My review of two plays in one novel, The Sellwood Girls and When Queen Victoria Came to Tea by Margaret Crompton

'The Sellwood Girls': Emily, Anne and Louisa Sellwood were born and brought up in Horncastle, Lincolnshire. Their father was a solicitor. Their mother died soon after Louisa was born and an unmarried Franklin aunt came to care for the children. In 1827, the girls attended a boarding school in Brighton. Emily and Louisa married the Tennyson brothers Alfred and Charles, who grew up in Somersby in the Lincolnshire Wolds.  Anne married Charles Weld. Their stories are characterised by hope and anxiety, love and loss, delight and despair, illness, guilt and, eventually, reconciliation. These stories emerge throughout the play. Hallam Tennyson (son of Alfred and Emily) is completing a submission to a playwriting event at the University of The Wolds - 'Bring-along-a-script, ' In seeking to give a voice to his mother and aunts, he finds a voice for himself. Hallam imagines the 3 sisters together in the garden of their boarding school in Brighton, 1827. He becomes the involved narrator.  The girls reflect on their home life, then imagine future husbands (who appear silently to illustrate these visions). The girls are transformed into their adult selves and through narration, reflection and discussion, they review their lives. Eventually they address Hallam directly, so that he becomes not only writer and narrator but also involved in the interactions and emotional development.

'When Queen Victoria Came To Tea': Early autumn 1857. Emily and Alfred Tennyson are in residence at 'Farringford, ' their Isle of Wight retreat in Freshwater. This is not far from 'Osborne House, ' East Cowes, recently bought by Victoria and Albert. Events to which the play refers are actual, including Albert's unannounced visit in 1856, Victoria's never-realised intentions to visit, and her attitude to 'fun.' However, there is no evidence for the action which imagines secret, informal visits from Victoria to Emily, and Albert to Alfred, unique and precious opportunities for relaxation and revelation. Alfred is already Poet Laureate, and will not become 'Lord' until 1883. As far as possible, material is drawn from contemporary documents, including letters. 

Product Details
  • Paperback: 78 pages
  • Publisher: Magic Oxygen (November 5, 2015)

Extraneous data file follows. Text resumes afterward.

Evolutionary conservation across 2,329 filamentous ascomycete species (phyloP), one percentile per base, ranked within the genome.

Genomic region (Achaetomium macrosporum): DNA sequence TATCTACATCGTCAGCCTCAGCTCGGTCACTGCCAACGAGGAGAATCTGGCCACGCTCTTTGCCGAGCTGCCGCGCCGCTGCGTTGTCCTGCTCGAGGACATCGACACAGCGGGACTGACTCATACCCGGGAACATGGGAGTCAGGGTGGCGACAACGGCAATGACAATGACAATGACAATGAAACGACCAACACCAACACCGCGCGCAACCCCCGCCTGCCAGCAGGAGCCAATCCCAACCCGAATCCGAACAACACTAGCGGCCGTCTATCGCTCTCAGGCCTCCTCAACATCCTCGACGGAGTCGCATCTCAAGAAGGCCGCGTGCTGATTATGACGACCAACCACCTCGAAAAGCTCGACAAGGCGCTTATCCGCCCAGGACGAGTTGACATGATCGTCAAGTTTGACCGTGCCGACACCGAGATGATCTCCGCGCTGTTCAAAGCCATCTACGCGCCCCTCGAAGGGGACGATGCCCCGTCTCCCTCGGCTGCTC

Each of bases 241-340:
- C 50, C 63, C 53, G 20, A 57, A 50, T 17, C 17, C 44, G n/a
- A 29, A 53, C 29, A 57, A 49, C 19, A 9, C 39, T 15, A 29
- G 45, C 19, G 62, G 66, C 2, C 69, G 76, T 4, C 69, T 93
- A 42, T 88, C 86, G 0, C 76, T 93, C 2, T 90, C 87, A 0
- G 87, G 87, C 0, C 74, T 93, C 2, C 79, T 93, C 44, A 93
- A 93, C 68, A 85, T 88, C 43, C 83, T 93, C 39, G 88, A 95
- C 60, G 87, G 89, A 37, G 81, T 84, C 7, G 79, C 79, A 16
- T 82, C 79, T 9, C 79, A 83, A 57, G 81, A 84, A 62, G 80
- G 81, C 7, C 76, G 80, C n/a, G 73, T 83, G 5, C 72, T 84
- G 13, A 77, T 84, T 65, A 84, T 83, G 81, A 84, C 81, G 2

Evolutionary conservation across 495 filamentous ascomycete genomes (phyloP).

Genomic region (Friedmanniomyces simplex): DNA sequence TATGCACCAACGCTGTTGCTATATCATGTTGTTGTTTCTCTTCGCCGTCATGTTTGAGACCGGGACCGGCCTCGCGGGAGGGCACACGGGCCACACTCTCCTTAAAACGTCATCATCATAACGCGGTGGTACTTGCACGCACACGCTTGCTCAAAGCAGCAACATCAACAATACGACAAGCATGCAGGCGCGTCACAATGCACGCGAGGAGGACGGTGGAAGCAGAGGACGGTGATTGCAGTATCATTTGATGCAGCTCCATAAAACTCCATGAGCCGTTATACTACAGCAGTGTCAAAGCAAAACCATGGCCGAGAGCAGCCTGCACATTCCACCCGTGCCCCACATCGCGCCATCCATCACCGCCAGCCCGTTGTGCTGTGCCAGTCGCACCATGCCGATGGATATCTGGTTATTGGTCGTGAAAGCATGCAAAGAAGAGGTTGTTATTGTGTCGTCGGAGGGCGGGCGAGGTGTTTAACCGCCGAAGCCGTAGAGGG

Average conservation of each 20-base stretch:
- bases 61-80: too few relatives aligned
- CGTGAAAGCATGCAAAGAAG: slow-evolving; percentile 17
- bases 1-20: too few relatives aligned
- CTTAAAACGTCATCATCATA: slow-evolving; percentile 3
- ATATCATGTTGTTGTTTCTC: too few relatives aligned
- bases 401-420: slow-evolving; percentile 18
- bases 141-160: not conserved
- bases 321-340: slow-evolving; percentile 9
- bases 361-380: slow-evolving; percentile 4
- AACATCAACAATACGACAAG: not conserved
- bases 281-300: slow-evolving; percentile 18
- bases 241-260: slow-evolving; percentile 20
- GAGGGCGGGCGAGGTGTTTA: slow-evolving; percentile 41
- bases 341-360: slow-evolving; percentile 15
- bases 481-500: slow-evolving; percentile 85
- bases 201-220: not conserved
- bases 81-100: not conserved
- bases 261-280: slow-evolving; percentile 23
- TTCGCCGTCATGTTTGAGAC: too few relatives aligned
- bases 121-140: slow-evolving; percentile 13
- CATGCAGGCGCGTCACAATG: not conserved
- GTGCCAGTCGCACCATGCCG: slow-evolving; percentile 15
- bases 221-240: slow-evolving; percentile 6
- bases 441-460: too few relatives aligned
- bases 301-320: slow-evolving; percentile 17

• Language: English
  • ISBN-10: 191009434X
  • ISBN-13: 978-1910094341
I just want to start by saying how much fun this was to read overall. Both authors did a wonderful job researching not only the well known poet and his immediate family but brother Charles Tennyson Turner and Emily's sisters Anne and Louisa Sellwood. Although, there were only one or two discrepancies I could find about The Tennyson's, it did not detract from how much I enjoyed reading both plays. How refreshing to read about various aspects of the lives and relatives of the most beloved poet of the nineteenth-century.  Having a grown Hallam Tennyson, Alfred Tennyson's first born narrate, 'The Sellwood Girls' is pure genius!  It made me want to learn more about Louisa and Charles Turner. 

On to Queen Victoria.  As noted above, throughout Tennyson's life he and his family were invited to Osborne House on two occasions that are well documented. In one visit Alfred went alone and in another visit, he, his wife and two boys went while the boys were still small. It is an enchanting visit to read about. There is also one documented visit of Prince Albert showing up at Farringford to see Alfred Tennyson without Queen Victoria. I have often wondered if Victoria herself did not summon a coach to drive her from Osborne House to Farringford House to speak with her beloved favorite poet and friend Alfred Tennyson. Especially, after Albert's death and her adoration for In Memoriam.  Well, imagine no more...Margaret Crompton has written a wonderfully humorous and engaging royal visit.  

I hope everyone who admires Queen Victoria and Alfred Tennyson will buy this novel and enjoy both plays.  The Sellwood Girls and When Queen Victoria Came to Tea is out now and was published on November 5, 2015.

Thank you very much to the author, Margaret Crompton and her husband co-author John Crompton along with publishing house Magic Oxygen for sending me a review copy.

To purchase your copy,  Amazon US  To purchase your copy, Amazon UK


I would love to read the Queen Victoria play. Good review!
Kimberly Eve said…
Hi Francine,

I hope you read the plays and enjoy them both.
Thanks for stopping by and commenting!
Daniela said…
What an inviting review, kimberly, I can do nothing but order this book as soon as possible !
So much grateful to you I wish you a lovely remainder of your week
with love
Kevin Marsh said…
Hello Kimberly,

What a lovely review, it really makes me want to rush out and order a copy.
Kimberly Eve said…
Hi Daniela,

Thank you so much for buying the book. I hope you enjoy it. Thanks so much for stopping by!
Kimberly Eve said…
Hi Kevin,

I am so happy you enjoyed my review. The book is wonderful.
I always enjoy when you stop by!
WoofWoof said…
The Sellwood girls in particular sounds very interesting. My understanding is that Charles met Louisa first and was married to her. Did Alfred meet Emily at the wedding ie where he was best man and Emily was the bridesmaid? There is a poem, The Bridesmaid which has the line "A happy bridesmaid makes a happy bride" - I quoted this in my own wedding speech twenty years ago! So these are two new plays - I wonder if there are any plans to perform them? Thanks for a wonderful review, I will certainly add it to my "list" (already overflowing with your recommendations)!
Kimberly Eve said…
Hi WoofWoof,
It was the wedding where Alfred met Emily. The rest is history as they say. Great idea about having the plays performed. If it happens, I will let you know. I hope you enjoy the plays. Thanks for visiting!